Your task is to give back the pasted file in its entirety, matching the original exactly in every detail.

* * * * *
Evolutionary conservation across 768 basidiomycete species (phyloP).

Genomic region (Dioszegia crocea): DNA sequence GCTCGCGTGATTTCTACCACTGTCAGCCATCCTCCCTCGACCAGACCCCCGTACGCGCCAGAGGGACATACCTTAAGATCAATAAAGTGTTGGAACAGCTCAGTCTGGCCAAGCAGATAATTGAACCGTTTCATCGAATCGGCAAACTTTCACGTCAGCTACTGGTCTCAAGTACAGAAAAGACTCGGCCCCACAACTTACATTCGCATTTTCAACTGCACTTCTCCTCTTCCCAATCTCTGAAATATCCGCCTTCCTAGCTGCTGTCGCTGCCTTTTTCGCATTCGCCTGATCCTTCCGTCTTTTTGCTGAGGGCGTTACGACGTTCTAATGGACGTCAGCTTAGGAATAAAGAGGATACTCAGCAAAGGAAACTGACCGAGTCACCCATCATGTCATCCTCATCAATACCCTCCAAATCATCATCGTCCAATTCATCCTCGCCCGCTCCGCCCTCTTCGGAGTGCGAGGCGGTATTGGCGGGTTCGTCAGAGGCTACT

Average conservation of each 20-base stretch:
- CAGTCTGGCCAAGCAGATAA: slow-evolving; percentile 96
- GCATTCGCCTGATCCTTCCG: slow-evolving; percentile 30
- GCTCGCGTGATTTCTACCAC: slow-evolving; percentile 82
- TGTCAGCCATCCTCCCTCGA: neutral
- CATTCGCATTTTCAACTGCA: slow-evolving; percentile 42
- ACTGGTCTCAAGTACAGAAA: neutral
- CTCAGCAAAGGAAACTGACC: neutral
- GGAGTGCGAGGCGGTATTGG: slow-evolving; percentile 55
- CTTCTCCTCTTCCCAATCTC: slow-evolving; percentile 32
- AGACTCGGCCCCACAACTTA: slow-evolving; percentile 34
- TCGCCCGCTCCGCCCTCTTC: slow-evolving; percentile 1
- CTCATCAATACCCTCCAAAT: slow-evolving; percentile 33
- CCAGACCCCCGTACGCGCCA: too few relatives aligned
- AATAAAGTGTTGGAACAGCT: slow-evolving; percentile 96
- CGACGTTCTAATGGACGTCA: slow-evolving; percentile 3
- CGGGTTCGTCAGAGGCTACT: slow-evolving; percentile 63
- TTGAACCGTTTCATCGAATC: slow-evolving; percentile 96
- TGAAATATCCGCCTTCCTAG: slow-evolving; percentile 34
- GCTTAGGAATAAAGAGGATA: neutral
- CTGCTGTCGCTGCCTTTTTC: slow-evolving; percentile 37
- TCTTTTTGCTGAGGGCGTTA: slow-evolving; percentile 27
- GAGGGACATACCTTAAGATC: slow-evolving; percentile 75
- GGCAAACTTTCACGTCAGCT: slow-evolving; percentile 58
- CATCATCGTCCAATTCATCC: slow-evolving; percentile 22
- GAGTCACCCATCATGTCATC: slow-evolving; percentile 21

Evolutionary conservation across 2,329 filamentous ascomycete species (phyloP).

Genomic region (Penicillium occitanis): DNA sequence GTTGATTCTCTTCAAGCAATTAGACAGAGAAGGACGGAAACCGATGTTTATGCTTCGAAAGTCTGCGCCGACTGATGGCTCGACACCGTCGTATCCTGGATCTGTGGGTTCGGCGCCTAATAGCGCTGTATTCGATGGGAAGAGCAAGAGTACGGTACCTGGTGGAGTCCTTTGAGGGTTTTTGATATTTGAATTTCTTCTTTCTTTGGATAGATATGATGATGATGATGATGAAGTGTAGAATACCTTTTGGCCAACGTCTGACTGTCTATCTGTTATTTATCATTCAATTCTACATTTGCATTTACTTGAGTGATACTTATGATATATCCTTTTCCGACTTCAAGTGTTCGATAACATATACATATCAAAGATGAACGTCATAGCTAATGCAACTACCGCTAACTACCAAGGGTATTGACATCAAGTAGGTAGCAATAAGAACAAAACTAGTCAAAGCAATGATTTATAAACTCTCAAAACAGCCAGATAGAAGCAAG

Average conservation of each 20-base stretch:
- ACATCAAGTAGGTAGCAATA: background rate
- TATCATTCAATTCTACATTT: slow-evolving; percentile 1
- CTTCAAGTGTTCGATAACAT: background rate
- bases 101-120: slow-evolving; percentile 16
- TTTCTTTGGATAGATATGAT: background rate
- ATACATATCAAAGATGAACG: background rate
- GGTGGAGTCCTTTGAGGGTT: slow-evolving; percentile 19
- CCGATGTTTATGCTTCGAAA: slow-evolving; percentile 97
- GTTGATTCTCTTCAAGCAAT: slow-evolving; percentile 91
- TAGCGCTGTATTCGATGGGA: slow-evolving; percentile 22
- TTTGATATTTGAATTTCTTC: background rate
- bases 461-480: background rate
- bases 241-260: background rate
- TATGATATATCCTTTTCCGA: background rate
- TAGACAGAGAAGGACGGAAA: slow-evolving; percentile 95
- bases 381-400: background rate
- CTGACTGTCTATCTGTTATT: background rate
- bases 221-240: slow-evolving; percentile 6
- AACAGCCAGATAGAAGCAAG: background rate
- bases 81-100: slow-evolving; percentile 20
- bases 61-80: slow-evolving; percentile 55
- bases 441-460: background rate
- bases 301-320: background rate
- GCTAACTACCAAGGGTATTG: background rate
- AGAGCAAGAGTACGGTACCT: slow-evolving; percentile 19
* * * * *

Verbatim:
Evolutionary conservation across 768 basidiomycete species (phyloP).

Genomic region (Dioszegia crocea): DNA sequence GCTCGCGTGATTTCTACCACTGTCAGCCATCCTCCCTCGACCAGACCCCCGTACGCGCCAGAGGGACATACCTTAAGATCAATAAAGTGTTGGAACAGCTCAGTCTGGCCAAGCAGATAATTGAACCGTTTCATCGAATCGGCAAACTTTCACGTCAGCTACTGGTCTCAAGTACAGAAAAGACTCGGCCCCACAACTTACATTCGCATTTTCAACTGCACTTCTCCTCTTCCCAATCTCTGAAATATCCGCCTTCCTAGCTGCTGTCGCTGCCTTTTTCGCATTCGCCTGATCCTTCCGTCTTTTTGCTGAGGGCGTTACGACGTTCTAATGGACGTCAGCTTAGGAATAAAGAGGATACTCAGCAAAGGAAACTGACCGAGTCACCCATCATGTCATCCTCATCAATACCCTCCAAATCATCATCGTCCAATTCATCCTCGCCCGCTCCGCCCTCTTCGGAGTGCGAGGCGGTATTGGCGGGTTCGTCAGAGGCTACT

Average conservation of each 20-base stretch:
- CAGTCTGGCCAAGCAGATAA: slow-evolving; percentile 96
- GCATTCGCCTGATCCTTCCG: slow-evolving; percentile 30
- GCTCGCGTGATTTCTACCAC: slow-evolving; percentile 82
- TGTCAGCCATCCTCCCTCGA: neutral
- CATTCGCATTTTCAACTGCA: slow-evolving; percentile 42
- ACTGGTCTCAAGTACAGAAA: neutral
- CTCAGCAAAGGAAACTGACC: neutral
- GGAGTGCGAGGCGGTATTGG: slow-evolving; percentile 55
- CTTCTCCTCTTCCCAATCTC: slow-evolving; percentile 32
- AGACTCGGCCCCACAACTTA: slow-evolving; percentile 34
- TCGCCCGCTCCGCCCTCTTC: slow-evolving; percentile 1
- CTCATCAATACCCTCCAAAT: slow-evolving; percentile 33
- CCAGACCCCCGTACGCGCCA: too few relatives aligned
- AATAAAGTGTTGGAACAGCT: slow-evolving; percentile 96
- CGACGTTCTAATGGACGTCA: slow-evolving; percentile 3
- CGGGTTCGTCAGAGGCTACT: slow-evolving; percentile 63
- TTGAACCGTTTCATCGAATC: slow-evolving; percentile 96
- TGAAATATCCGCCTTCCTAG: slow-evolving; percentile 34
- GCTTAGGAATAAAGAGGATA: neutral
- CTGCTGTCGCTGCCTTTTTC: slow-evolving; percentile 37
- TCTTTTTGCTGAGGGCGTTA: slow-evolving; percentile 27
- GAGGGACATACCTTAAGATC: slow-evolving; percentile 75
- GGCAAACTTTCACGTCAGCT: slow-evolving; percentile 58
- CATCATCGTCCAATTCATCC: slow-evolving; percentile 22
- GAGTCACCCATCATGTCATC: slow-evolving; percentile 21

Evolutionary conservation across 2,329 filamentous ascomycete species (phyloP).

Genomic region (Penicillium occitanis): DNA sequence GTTGATTCTCTTCAAGCAATTAGACAGAGAAGGACGGAAACCGATGTTTATGCTTCGAAAGTCTGCGCCGACTGATGGCTCGACACCGTCGTATCCTGGATCTGTGGGTTCGGCGCCTAATAGCGCTGTATTCGATGGGAAGAGCAAGAGTACGGTACCTGGTGGAGTCCTTTGAGGGTTTTTGATATTTGAATTTCTTCTTTCTTTGGATAGATATGATGATGATGATGATGAAGTGTAGAATACCTTTTGGCCAACGTCTGACTGTCTATCTGTTATTTATCATTCAATTCTACATTTGCATTTACTTGAGTGATACTTATGATATATCCTTTTCCGACTTCAAGTGTTCGATAACATATACATATCAAAGATGAACGTCATAGCTAATGCAACTACCGCTAACTACCAAGGGTATTGACATCAAGTAGGTAGCAATAAGAACAAAACTAGTCAAAGCAATGATTTATAAACTCTCAAAACAGCCAGATAGAAGCAAG

Average conservation of each 20-base stretch:
- ACATCAAGTAGGTAGCAATA: background rate
- TATCATTCAATTCTACATTT: slow-evolving; percentile 1
- CTTCAAGTGTTCGATAACAT: background rate
- bases 101-120: slow-evolving; percentile 16
- TTTCTTTGGATAGATATGAT: background rate
- ATACATATCAAAGATGAACG: background rate
- GGTGGAGTCCTTTGAGGGTT: slow-evolving; percentile 19
- CCGATGTTTATGCTTCGAAA: slow-evolving; percentile 97
- GTTGATTCTCTTCAAGCAAT: slow-evolving; percentile 91
- TAGCGCTGTATTCGATGGGA: slow-evolving; percentile 22
- TTTGATATTTGAATTTCTTC: background rate
- bases 461-480: background rate
- bases 241-260: background rate
- TATGATATATCCTTTTCCGA: background rate
- TAGACAGAGAAGGACGGAAA: slow-evolving; percentile 95
- bases 381-400: background rate
- CTGACTGTCTATCTGTTATT: background rate
- bases 221-240: slow-evolving; percentile 6
- AACAGCCAGATAGAAGCAAG: background rate
- bases 81-100: slow-evolving; percentile 20
- bases 61-80: slow-evolving; percentile 55
- bases 441-460: background rate
- bases 301-320: background rate
- GCTAACTACCAAGGGTATTG: background rate
- AGAGCAAGAGTACGGTACCT: slow-evolving; percentile 19